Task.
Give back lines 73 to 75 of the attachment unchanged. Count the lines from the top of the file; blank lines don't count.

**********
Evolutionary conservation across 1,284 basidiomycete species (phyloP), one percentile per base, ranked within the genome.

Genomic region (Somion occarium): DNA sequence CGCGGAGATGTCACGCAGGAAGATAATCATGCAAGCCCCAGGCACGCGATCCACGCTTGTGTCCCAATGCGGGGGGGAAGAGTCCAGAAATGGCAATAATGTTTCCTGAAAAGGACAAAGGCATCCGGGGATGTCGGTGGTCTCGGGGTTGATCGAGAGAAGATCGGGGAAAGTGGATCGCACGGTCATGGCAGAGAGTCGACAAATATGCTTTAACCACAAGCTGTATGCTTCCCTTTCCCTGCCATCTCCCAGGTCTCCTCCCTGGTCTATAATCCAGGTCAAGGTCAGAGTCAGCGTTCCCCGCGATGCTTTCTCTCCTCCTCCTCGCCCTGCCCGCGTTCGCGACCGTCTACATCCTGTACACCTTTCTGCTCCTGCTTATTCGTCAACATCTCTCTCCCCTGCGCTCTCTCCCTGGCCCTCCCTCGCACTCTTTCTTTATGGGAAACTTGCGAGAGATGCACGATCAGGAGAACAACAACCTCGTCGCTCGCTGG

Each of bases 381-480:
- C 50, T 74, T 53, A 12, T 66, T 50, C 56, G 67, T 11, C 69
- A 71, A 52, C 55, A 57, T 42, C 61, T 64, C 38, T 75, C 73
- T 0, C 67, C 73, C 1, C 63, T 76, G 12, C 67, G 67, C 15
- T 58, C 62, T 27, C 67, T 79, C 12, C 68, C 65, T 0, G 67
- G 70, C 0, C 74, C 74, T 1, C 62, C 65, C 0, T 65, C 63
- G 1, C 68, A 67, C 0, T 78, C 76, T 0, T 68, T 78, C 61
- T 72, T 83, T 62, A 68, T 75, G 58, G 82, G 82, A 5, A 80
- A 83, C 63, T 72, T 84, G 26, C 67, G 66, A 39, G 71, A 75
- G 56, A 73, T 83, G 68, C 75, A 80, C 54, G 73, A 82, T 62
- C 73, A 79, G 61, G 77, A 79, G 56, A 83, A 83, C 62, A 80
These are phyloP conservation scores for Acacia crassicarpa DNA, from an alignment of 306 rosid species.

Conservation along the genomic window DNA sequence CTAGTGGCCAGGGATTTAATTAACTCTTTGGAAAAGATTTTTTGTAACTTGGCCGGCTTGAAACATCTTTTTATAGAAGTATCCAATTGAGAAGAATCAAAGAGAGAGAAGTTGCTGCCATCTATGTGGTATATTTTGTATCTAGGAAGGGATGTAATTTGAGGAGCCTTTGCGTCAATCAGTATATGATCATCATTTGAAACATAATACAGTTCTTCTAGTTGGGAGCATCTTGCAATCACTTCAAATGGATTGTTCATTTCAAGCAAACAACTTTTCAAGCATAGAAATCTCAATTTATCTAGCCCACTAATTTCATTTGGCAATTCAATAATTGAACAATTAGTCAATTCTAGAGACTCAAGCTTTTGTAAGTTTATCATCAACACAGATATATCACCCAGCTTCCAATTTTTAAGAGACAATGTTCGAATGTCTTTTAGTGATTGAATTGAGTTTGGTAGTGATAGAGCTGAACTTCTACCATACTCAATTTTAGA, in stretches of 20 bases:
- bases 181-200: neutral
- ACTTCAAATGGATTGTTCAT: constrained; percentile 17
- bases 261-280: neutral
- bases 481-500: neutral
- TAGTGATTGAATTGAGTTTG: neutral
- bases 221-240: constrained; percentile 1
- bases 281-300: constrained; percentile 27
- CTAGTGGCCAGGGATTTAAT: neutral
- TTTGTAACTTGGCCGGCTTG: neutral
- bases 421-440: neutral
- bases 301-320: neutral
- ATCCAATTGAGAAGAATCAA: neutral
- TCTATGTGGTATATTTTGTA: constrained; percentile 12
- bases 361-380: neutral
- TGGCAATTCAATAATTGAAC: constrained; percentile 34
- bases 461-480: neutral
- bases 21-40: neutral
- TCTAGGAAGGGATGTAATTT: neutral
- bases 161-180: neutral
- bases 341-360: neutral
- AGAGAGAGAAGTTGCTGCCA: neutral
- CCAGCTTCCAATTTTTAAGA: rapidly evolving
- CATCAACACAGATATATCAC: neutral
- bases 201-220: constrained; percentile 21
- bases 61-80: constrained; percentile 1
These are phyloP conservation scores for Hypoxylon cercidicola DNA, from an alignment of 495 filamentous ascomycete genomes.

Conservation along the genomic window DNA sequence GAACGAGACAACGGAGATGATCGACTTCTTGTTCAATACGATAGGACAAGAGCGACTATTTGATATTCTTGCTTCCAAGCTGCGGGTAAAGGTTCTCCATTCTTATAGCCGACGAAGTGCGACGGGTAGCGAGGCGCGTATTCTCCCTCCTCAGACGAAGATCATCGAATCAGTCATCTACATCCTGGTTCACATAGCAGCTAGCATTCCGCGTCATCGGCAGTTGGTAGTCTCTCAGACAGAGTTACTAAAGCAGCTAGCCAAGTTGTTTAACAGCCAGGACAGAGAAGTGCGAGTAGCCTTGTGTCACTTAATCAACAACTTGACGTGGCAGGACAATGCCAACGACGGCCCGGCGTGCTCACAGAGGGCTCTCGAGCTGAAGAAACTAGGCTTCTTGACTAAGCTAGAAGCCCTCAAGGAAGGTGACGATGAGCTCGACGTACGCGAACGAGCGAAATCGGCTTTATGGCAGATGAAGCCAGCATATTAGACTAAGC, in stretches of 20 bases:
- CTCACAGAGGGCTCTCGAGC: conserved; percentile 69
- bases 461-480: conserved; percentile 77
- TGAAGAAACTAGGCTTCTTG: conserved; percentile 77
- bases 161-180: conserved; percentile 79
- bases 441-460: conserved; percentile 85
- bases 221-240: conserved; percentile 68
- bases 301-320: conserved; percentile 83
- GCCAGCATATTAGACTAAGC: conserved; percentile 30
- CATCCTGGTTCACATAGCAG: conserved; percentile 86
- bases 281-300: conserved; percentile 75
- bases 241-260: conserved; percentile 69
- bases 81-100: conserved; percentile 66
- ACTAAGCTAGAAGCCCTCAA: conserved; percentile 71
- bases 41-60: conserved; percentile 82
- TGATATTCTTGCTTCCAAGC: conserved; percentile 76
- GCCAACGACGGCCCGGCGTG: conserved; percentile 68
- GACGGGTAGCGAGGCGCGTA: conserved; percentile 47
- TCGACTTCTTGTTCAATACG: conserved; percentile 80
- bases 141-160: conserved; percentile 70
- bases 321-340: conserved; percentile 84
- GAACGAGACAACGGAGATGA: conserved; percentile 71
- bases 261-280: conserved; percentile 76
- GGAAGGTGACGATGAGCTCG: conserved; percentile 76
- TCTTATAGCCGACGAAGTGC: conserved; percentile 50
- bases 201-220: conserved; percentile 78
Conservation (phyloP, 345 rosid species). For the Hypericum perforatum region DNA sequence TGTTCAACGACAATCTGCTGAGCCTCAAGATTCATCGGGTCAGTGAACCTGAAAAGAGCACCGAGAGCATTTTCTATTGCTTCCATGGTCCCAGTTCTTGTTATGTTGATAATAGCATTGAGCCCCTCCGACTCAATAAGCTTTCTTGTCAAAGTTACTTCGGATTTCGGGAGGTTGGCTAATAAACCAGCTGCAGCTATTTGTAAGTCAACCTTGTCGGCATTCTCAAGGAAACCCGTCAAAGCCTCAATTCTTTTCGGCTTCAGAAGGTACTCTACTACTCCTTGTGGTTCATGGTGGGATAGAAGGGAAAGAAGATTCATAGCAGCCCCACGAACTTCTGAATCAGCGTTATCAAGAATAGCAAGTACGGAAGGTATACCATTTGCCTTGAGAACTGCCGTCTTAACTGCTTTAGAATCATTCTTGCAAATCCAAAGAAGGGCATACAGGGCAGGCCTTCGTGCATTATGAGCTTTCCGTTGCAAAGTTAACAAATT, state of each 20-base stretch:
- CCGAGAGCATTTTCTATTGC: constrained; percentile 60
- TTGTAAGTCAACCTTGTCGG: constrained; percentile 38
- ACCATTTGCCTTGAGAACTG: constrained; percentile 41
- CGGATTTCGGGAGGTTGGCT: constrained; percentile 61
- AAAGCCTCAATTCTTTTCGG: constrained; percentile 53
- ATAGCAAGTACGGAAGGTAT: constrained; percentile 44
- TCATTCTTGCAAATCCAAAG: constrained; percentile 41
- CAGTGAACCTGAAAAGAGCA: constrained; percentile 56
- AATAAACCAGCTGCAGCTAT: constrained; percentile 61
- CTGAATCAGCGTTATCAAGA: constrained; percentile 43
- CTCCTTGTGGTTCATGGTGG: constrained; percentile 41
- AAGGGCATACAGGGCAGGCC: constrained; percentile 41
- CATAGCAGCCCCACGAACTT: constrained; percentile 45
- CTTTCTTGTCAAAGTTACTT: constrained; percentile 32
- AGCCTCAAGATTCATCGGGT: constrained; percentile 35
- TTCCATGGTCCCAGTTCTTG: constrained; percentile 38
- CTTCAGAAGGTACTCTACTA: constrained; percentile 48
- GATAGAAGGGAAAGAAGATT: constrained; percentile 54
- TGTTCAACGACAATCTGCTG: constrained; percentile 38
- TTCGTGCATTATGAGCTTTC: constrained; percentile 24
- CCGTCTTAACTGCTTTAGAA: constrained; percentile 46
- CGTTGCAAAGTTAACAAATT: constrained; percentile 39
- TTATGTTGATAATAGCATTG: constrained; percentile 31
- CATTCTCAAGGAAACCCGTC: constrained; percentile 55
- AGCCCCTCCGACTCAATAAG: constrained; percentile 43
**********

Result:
- AAAGCCTCAATTCTTTTCGG: constrained; percentile 53
- ATAGCAAGTACGGAAGGTAT: constrained; percentile 44
- TCATTCTTGCAAATCCAAAG: constrained; percentile 41